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A Look at English Nouns and Pronouns

By: Sarah Folega - Updated: 26 Sep 2012 | comments*Discuss
A Look At English Nouns And Pronouns

Here we will go into some detail about English nouns and pronouns. Knowing what each of them is, makes it easier for you to understand the English language.

What Are English Nouns?

An English noun is what we use to show the name of a thing, a place, an idea or a person. Nouns can show actual objects (concrete objects), and show feelings or concepts (abstract concepts).

Concrete Nouns

  • Dog
  • House
  • Grass
  • Book
  • Chair
  • Lake
  • Cat

Abstract Nouns

  • Anger
  • History
  • Progress
  • Information
  • Difficulty

Basically, a noun is whatever actually exists and can be named.

Proper Nouns

Proper nouns in English are what name a specific thing, person or place. When used in English, they are always started with a capital letter. As they state an actual place or name, proper nouns are not usually plural.

  • Monday, Tuesday, Wednesday, Thursday, Friday, Saturday and Sunday
  • England
  • Spain
  • Richard
  • Isabelle

The word ‘the’ is not normally used with a proper noun. For example, if you were naming a country, you wouldn’t say “The England”. Instead, you would just say “England”. However, there is a slight exception to this particular rule. If the country name happens to include the words States or Republic, then you would include the word ‘the’.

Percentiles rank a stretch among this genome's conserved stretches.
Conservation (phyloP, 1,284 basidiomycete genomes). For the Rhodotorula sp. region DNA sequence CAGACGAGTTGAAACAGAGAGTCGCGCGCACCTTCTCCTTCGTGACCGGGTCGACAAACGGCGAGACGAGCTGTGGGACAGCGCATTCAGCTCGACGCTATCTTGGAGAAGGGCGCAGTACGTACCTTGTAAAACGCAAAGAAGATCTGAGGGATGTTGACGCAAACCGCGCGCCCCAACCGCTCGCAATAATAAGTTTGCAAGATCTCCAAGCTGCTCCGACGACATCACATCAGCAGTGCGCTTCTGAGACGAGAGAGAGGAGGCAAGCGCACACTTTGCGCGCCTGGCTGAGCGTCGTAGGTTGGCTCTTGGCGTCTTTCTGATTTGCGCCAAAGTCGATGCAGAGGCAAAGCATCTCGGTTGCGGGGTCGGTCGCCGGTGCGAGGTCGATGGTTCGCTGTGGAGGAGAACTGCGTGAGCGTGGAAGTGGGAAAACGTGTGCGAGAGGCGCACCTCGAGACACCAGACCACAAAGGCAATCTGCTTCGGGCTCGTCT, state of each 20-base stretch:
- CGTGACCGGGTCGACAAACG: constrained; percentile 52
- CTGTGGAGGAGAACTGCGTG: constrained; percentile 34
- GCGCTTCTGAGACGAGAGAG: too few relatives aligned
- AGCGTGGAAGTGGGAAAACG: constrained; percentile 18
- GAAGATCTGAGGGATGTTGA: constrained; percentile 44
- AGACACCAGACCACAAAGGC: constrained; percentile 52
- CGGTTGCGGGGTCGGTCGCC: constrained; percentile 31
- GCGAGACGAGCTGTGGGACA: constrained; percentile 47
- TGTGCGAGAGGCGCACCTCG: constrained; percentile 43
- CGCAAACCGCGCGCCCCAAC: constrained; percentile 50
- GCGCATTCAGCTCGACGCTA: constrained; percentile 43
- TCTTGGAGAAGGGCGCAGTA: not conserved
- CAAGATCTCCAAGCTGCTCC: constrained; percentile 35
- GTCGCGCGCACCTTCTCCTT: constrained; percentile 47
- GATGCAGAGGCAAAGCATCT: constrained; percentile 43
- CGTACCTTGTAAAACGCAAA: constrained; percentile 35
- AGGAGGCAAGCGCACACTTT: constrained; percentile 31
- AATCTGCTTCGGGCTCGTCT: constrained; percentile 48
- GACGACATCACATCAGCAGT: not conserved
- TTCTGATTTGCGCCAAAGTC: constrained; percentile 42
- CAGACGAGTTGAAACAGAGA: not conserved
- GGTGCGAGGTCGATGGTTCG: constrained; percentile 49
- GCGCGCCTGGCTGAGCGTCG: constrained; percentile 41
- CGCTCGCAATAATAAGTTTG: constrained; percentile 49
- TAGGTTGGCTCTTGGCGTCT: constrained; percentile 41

• The French Republic
  • The United States

Common Nouns

Common nouns are the nouns that describe everything else. So, everything that doesn’t fall into the proper noun category belongs in this one.

Making Nouns Plural

In most circumstances, nouns become plural by adding an ‘s’ onto the end of it.

  • Dogs
  • Elephants
  • Chairs

Some nouns that end in ‘y’ can be pluralised by losing the ‘y’ and gaining ‘ies’.

  • Ability – Abilities
  • Party – Parties
  • Country – Countries

However, the nouns that end in a vowel and a ‘y’ can be pluralised by adding an ‘s’ onto the end.

  • Toys
  • Boys

So, what do you do if the noun already ends in ‘s’? In these circumstances, you would just add ‘es’ onto the end to make the noun into a plural one.

  • Cross – Crosses
  • Mass – Masses
  • Loss – Losses

There are a few irregular nouns that have plural forms that seem to break all of the rules above. Some of these irregular nouns can create confusion for people learning English as a second language, and for native speakers.

  • One Mouse – Two Mice
  • One Sheep – Two Sheep
  • One Foot – Two Feet


Pronouns are words that are used to refer to a noun that has already been used. Pronouns are also used instead of nouns already used in a sentence. One of the main reasons why we use pronouns is to avoid using the specific noun too much in any one sentence.

  • We love cats, but we wouldn’t have more than one of them.
  • We liked the look of the house, but we thought it was too close to the main road.

Personal Pronouns

Personal pronouns are the words that refer to people. Personal pronouns have an object and also a subject form. So, you could say: “We are going” and “Follow me”. They also have a first, second and third person form.

  • Everybody
  • I
  • Me
  • Himself
  • You
  • They
  • Them
  • Nobody
  • Who
  • Themselves

Nouns and pronouns are an important part of the English language. They allow us to express ourselves and communicate clearly.

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